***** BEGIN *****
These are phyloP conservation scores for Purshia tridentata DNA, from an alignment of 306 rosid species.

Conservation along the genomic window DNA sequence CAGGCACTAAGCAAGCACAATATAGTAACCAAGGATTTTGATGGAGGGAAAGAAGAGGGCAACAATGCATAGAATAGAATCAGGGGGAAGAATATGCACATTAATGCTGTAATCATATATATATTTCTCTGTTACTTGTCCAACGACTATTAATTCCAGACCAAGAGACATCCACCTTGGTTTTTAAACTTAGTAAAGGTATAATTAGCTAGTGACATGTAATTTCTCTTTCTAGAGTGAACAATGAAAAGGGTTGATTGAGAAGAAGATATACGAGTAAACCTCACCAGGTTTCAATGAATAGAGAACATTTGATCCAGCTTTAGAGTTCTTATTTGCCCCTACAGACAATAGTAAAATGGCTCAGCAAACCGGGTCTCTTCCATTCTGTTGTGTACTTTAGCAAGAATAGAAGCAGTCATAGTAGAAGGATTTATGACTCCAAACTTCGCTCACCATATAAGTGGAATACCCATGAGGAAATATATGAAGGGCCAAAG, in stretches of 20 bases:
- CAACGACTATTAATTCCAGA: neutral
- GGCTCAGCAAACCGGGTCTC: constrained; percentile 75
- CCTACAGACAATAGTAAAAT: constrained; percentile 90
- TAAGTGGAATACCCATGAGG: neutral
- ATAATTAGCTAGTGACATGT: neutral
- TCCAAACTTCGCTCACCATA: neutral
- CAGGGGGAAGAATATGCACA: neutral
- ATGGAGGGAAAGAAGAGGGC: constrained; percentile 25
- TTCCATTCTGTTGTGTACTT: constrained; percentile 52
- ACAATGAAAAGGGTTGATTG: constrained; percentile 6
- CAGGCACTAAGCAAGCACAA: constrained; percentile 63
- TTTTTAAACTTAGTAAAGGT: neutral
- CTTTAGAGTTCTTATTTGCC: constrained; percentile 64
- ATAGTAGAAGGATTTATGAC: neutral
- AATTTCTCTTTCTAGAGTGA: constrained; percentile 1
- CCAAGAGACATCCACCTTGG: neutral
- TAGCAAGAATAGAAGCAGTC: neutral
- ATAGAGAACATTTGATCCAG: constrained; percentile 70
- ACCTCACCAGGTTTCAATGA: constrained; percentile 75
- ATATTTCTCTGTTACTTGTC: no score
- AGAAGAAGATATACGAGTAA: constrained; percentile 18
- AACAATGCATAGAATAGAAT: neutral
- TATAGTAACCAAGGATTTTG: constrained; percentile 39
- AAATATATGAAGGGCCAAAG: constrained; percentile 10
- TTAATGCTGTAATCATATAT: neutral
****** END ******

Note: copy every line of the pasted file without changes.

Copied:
These are phyloP conservation scores for Purshia tridentata DNA, from an alignment of 306 rosid species.

Conservation along the genomic window DNA sequence CAGGCACTAAGCAAGCACAATATAGTAACCAAGGATTTTGATGGAGGGAAAGAAGAGGGCAACAATGCATAGAATAGAATCAGGGGGAAGAATATGCACATTAATGCTGTAATCATATATATATTTCTCTGTTACTTGTCCAACGACTATTAATTCCAGACCAAGAGACATCCACCTTGGTTTTTAAACTTAGTAAAGGTATAATTAGCTAGTGACATGTAATTTCTCTTTCTAGAGTGAACAATGAAAAGGGTTGATTGAGAAGAAGATATACGAGTAAACCTCACCAGGTTTCAATGAATAGAGAACATTTGATCCAGCTTTAGAGTTCTTATTTGCCCCTACAGACAATAGTAAAATGGCTCAGCAAACCGGGTCTCTTCCATTCTGTTGTGTACTTTAGCAAGAATAGAAGCAGTCATAGTAGAAGGATTTATGACTCCAAACTTCGCTCACCATATAAGTGGAATACCCATGAGGAAATATATGAAGGGCCAAAG, in stretches of 20 bases:
- CAACGACTATTAATTCCAGA: neutral
- GGCTCAGCAAACCGGGTCTC: constrained; percentile 75
- CCTACAGACAATAGTAAAAT: constrained; percentile 90
- TAAGTGGAATACCCATGAGG: neutral
- ATAATTAGCTAGTGACATGT: neutral
- TCCAAACTTCGCTCACCATA: neutral
- CAGGGGGAAGAATATGCACA: neutral
- ATGGAGGGAAAGAAGAGGGC: constrained; percentile 25
- TTCCATTCTGTTGTGTACTT: constrained; percentile 52
- ACAATGAAAAGGGTTGATTG: constrained; percentile 6
- CAGGCACTAAGCAAGCACAA: constrained; percentile 63
- TTTTTAAACTTAGTAAAGGT: neutral
- CTTTAGAGTTCTTATTTGCC: constrained; percentile 64
- ATAGTAGAAGGATTTATGAC: neutral
- AATTTCTCTTTCTAGAGTGA: constrained; percentile 1
- CCAAGAGACATCCACCTTGG: neutral
- TAGCAAGAATAGAAGCAGTC: neutral
- ATAGAGAACATTTGATCCAG: constrained; percentile 70
- ACCTCACCAGGTTTCAATGA: constrained; percentile 75
- ATATTTCTCTGTTACTTGTC: no score
- AGAAGAAGATATACGAGTAA: constrained; percentile 18
- AACAATGCATAGAATAGAAT: neutral
- TATAGTAACCAAGGATTTTG: constrained; percentile 39
- AAATATATGAAGGGCCAAAG: constrained; percentile 10
- TTAATGCTGTAATCATATAT: neutral